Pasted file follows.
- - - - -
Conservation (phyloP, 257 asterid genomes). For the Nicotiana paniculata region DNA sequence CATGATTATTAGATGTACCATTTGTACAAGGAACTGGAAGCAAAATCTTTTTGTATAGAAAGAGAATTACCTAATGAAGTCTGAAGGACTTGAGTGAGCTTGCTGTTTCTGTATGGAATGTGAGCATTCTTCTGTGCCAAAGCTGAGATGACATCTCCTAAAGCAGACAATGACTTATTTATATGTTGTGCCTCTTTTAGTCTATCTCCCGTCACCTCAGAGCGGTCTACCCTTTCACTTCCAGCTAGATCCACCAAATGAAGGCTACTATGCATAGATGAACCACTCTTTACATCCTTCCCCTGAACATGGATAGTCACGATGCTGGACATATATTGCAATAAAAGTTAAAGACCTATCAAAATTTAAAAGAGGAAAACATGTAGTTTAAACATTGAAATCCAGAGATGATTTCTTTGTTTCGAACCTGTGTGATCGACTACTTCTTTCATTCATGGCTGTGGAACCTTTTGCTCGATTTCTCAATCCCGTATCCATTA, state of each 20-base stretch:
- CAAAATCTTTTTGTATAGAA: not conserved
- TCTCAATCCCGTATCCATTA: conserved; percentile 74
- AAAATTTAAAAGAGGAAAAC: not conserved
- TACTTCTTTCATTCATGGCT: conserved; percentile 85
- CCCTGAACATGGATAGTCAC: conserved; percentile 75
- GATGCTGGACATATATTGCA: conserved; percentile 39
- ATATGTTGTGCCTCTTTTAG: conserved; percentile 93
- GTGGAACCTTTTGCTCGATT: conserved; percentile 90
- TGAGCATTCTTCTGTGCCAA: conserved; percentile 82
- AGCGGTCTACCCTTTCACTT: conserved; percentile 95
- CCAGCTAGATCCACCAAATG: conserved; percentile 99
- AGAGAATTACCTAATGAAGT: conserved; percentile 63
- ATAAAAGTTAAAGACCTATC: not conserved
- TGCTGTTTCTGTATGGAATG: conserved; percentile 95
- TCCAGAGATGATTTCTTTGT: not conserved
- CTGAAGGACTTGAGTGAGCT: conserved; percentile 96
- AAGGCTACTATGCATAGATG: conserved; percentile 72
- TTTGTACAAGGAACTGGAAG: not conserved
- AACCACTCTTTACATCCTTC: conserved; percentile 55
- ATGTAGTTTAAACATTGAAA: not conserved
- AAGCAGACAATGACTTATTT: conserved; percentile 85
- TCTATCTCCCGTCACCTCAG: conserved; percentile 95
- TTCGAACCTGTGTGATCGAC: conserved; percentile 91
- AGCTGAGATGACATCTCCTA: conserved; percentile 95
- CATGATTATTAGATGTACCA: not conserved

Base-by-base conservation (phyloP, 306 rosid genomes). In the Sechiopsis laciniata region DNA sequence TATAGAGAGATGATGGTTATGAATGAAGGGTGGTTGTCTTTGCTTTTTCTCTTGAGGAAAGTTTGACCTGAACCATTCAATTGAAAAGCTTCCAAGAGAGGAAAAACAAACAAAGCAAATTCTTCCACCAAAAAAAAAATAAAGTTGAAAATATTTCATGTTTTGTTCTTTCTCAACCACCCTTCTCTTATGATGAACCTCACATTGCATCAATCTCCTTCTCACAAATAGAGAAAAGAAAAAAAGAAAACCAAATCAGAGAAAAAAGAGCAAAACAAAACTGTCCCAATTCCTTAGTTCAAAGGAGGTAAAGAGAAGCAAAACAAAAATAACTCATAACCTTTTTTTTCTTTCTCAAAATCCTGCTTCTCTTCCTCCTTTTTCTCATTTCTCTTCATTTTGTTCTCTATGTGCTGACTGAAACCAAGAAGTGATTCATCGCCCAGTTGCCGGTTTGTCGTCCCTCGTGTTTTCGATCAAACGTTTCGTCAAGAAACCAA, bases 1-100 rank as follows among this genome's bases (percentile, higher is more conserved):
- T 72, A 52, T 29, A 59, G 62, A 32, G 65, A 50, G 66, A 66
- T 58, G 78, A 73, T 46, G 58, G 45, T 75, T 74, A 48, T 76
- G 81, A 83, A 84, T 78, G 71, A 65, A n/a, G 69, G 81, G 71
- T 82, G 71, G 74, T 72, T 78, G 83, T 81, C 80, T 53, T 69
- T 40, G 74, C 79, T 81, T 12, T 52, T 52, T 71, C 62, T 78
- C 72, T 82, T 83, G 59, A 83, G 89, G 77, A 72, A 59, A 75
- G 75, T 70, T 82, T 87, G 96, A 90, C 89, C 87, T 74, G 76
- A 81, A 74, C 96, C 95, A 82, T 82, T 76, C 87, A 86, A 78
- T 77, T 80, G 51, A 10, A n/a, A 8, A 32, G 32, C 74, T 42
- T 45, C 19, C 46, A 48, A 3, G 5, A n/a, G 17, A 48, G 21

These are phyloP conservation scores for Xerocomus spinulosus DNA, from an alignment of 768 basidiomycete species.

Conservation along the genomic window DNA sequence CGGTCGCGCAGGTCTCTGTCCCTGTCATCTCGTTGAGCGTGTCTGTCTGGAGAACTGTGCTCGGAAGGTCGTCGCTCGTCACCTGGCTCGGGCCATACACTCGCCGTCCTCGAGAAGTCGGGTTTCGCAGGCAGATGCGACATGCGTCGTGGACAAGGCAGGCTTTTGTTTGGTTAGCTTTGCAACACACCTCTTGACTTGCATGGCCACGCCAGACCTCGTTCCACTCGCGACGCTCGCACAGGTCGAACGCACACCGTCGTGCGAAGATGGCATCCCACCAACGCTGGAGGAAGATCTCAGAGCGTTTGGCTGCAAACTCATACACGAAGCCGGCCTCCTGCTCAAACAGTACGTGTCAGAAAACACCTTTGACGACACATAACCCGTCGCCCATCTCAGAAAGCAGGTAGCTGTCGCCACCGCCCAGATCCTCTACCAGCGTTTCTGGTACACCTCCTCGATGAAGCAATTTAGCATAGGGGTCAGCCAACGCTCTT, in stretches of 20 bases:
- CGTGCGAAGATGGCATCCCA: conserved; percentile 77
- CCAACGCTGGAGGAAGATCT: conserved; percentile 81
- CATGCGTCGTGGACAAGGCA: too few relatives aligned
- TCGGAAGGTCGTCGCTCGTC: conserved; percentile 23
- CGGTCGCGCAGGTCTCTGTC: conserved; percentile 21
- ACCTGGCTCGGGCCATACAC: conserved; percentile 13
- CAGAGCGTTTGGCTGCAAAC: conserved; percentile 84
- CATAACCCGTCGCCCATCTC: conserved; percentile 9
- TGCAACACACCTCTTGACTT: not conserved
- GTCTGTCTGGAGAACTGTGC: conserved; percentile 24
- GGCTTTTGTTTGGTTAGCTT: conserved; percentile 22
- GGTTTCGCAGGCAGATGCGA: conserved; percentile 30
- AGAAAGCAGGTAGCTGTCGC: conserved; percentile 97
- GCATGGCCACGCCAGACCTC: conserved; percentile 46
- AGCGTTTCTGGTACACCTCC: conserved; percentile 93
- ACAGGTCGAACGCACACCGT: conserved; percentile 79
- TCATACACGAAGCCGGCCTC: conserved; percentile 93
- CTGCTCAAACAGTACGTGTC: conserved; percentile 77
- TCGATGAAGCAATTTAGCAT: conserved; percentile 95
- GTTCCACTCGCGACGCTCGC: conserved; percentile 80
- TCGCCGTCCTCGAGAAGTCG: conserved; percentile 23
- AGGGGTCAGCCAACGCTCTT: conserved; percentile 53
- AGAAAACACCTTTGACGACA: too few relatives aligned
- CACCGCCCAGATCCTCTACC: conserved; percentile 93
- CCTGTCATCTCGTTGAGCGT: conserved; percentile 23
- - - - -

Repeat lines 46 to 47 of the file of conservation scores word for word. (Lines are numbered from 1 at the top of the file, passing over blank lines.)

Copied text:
- CAGAGCGTTTGGCTGCAAAC: conserved; percentile 84
- CATAACCCGTCGCCCATCTC: conserved; percentile 9